IBJNews

Lilly's profit drops 4 percent, but beats analysts' estimates

Back to TopCommentsE-mailPrintBookmark and Share

Price increases and sales gains helped Eli Lilly and Co. offset declining revenue from its former blockbuster Zyprexa in the fourth quarter, allowing the company to beat analysts' expectations and raise its 2013 profit forecast.

The Indianapolis-based drugmaker saw profit fall 4 percent, to $827 million, in the quarter, compared with the same period a year ago. That profit translated to earnings of 74 cents per share.

Excluding $204 million in charges for ending the development program of the pancreatic enzyme replacement drug liprotomase and further reducing employment, Lilly would have earned 85 cents per share in the quarter.

On that basis, analysts surveyed by Thomson Reuters were expecting earnings of 78 cents per share.

Lilly shares rose 3.6 percent by early afternoon, to $54.56 each.

Lilly’s fourth-quarter revenue declined 1 percent from a year ago, to just less than $6 billion. Analysts were expecting revenue of $5.8 billion.

“Lilly delivered solid financial results in the fourth quarter of 2012, as we successfully offset a large part of the revenue decline from the Zyprexa patent expiration with growth in other products such as Cymbalta, Forteo, Alimta, Effient and our animal health portfolio," Lilly CEO John Lechleiter said in a prepared statement.

Lilly boosted its 2013 profit forecast by 7 cents per share because Congress delayed the expiration of the research-and-development tax credit by one quarter. The company now expects to earn in the range of $4.10 to $4.25 per share this year. That would represent a gain of 12 percent to 16 percent over 2012.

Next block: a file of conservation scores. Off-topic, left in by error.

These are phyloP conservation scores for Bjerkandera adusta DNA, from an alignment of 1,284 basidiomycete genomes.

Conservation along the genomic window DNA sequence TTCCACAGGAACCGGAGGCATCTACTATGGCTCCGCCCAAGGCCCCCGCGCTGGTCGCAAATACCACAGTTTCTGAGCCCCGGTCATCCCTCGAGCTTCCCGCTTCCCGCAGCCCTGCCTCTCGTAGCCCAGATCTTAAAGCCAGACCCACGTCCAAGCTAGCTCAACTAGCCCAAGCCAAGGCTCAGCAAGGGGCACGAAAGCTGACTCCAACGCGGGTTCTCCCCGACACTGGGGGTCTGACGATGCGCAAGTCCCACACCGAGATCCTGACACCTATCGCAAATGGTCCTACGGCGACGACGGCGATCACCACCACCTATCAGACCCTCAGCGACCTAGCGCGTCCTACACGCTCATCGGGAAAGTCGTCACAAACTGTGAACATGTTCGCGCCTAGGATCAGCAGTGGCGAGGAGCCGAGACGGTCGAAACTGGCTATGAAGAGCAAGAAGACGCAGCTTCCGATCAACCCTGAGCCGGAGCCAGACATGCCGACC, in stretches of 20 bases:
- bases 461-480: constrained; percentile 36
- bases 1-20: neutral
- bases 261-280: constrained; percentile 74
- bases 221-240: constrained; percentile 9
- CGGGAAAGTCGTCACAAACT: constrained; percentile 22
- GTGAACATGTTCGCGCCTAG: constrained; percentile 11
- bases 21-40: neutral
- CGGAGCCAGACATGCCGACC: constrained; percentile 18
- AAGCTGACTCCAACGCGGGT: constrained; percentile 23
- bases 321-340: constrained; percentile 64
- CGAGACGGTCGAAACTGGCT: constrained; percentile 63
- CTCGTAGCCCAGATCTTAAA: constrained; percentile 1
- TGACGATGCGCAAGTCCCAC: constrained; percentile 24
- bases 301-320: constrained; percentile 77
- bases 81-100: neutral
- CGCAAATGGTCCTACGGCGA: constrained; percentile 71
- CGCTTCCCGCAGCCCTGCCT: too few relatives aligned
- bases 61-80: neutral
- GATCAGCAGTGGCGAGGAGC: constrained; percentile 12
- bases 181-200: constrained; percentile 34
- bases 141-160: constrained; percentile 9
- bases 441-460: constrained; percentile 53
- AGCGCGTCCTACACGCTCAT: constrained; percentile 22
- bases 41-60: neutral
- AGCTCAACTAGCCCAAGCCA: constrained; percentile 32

For all of 2012, Lilly posted profit of $4.1 billion, or $3.66 per share, down 6 percent from 2011. Excluding special charges, Lilly earned $3.39 for the year,  exceeding the predictions of analysts by 6 cents.

Lilly’s 2012 revenue totaled $22.6 billion, a 7-percent decline from 2011. Analysts had been expecting full-year revenue of $22.4 billion.

Lilly’s U.S. and European patents on the antipsychotic drug Zypexa expired in the fall of 2011. That allowed cheaper generic versions of the drug to sap two-thirds of the drug’s $5 billion in annual sales.

That $3.3 billion hole in Lilly’s income statement has been mostly but not entirely filled by rising sales of other products. Sales of the antidepressant Cymbalta rose 20 percent last year to $5 billion. Sales of the osteoporosis drug Forteo and Elanco animal health products each rose 21 percent, to  $1.2 billion and $2 billion, respectively.

Lilly’s shares have risen 40 percent over the past 12 months, closing at $52.64 on Monday.

ADVERTISEMENT

Post a comment to this story

COMMENTS POLICY
We reserve the right to remove any post that we feel is obscene, profane, vulgar, racist, sexually explicit, abusive, or hateful.
 
You are legally responsible for what you post and your anonymity is not guaranteed.